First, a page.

(from left, Simon Lawton, Andrew Carges and author – Duthie Hill Park)
Early this fall, my friend Andrew Carges and I spent a day with Simon Lawton (the owner and chief instructor of Fluidride) to work on our mountain bike skills. Simon spent 16 years as a professional rider and today teaches advanced riding techniques to current pros and average Joes, like Andrew and I. Minutes into this lesson it was apparent that Simon takes his craft seriously which made for an eye-opening look at what makes the pros so fast. What kept his lessons approachable is Simon’s gift of breaking down complicated principles into basic concepts that we could start applying immediately. On our drive home that day, the conversation between Andrew and I shifted from mountain bikes to selling. We both remarked how many of the concepts we learned from Simon are equally applicable to selling. The similarities came up again on our drive 2 days later to Whistler. These thoughts formed the basis of today’s blog, How Mountain Biking Can Teach You How to Sell.
(author, leaning in at Whistler Mountain Bike Park)
Relax and Lean in.
One of the first principles that Simon shared with us is how our natural instinct to tense up and back away from danger gets us into trouble on a bike. When we follow these instincts, we naturally shift our weight back when riding up to an obstacle. This shift places our body weight behind the centerline of the bike (If you draw a straight line through the center of your cranks that is perpendicular to level ground you’ll find the centerline – see the photo below).
This rearward weight placement creates an imbalance that makes it extremely difficult to control your bike when covering difficult terrain. If the bike pitches forward when dropping off of a rock or tree root, for example, your weight will swing forward like a pendulum and possibly send you over the bars (don’t try this at home, it hurts).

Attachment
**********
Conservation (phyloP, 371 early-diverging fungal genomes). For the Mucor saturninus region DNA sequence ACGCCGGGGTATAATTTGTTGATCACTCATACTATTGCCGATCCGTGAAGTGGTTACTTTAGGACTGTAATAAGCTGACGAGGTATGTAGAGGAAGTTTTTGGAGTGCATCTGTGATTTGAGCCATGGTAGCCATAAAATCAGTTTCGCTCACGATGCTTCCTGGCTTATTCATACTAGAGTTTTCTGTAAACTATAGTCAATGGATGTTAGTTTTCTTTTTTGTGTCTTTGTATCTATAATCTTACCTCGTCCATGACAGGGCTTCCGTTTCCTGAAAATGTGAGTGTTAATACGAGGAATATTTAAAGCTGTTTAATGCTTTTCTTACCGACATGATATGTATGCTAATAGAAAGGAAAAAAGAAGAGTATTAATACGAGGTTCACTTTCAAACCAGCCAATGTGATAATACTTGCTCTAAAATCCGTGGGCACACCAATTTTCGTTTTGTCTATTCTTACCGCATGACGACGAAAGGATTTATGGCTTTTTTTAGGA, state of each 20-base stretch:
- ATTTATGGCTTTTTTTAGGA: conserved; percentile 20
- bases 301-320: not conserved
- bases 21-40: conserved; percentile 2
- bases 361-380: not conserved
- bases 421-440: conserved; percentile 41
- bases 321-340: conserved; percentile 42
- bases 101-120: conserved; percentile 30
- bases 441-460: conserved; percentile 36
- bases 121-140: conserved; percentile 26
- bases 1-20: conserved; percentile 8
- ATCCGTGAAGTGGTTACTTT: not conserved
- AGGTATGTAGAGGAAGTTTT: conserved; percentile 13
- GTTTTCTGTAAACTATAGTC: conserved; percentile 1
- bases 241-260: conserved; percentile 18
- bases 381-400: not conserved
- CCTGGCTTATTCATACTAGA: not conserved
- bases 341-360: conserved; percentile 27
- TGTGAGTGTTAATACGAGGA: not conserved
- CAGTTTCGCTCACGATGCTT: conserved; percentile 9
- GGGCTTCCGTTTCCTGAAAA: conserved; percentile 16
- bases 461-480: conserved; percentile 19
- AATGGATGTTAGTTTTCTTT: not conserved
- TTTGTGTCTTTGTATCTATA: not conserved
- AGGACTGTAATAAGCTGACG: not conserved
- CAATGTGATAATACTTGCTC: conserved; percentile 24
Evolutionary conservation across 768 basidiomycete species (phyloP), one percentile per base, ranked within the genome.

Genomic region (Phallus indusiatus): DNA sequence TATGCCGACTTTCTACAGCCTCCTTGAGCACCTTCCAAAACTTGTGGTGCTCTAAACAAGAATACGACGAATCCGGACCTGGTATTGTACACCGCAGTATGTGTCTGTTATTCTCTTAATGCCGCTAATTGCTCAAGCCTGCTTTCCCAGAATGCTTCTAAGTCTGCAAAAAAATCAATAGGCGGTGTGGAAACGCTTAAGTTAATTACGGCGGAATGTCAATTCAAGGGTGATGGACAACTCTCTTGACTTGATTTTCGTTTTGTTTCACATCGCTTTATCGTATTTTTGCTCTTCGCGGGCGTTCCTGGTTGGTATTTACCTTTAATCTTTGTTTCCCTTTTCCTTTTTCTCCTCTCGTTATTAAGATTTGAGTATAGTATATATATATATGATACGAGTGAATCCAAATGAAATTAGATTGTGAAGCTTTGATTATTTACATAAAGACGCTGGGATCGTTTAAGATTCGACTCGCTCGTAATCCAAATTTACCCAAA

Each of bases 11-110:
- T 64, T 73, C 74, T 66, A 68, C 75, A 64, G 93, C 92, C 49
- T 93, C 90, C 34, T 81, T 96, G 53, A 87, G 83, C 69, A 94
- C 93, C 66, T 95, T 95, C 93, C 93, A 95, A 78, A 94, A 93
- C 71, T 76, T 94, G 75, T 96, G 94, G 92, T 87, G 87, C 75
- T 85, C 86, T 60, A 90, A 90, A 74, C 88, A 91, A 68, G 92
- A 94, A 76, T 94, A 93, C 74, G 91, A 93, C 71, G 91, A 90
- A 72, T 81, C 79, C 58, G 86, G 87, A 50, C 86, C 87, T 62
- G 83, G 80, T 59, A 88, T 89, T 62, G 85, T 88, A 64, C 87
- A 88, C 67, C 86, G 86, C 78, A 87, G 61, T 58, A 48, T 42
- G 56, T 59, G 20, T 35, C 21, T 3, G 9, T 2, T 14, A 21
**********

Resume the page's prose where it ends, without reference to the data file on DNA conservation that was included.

Instead of following our instincts, Simon taught us to relax and initiate challenging sections by slightly leaning in. Although this may be counter-intuitive, this approach puts you in an athletic stance that centers you over your pedals and allows the bike to move around underneath you while your body stays still. Looking at the picture below you can see that the bike has followed the terrain while my body is loose and centered.
Relating this concept back to sales, I’ve observed that our sales instincts can create similar problems during a sales call. For example, many sales professionals I’ve met back away from conversations that could potentially kill a deal. They dance around the topic and later try to “close” their customer without addressing a critical facet of the deal.
Contrast this approach with the sales professional that stays relaxed and leans into potential problems. By staying centered and asking smart questions they uncover if it’s possible to overcome an obstacle (if it even exists) and if so, how. The customer experiences the sales professional as being credible and interested in finding a reason compelling enough to warrant doing business together. When the customer reaches this place they lower their guard and the sales process simply flows. I’ve also noticed that a relaxed and centered sales rep rarely gets last-minute obstacles thrown at them that “sends them over the bars” (to use a bike analogy).
Without missing a beat, Simon moved on to a new concept.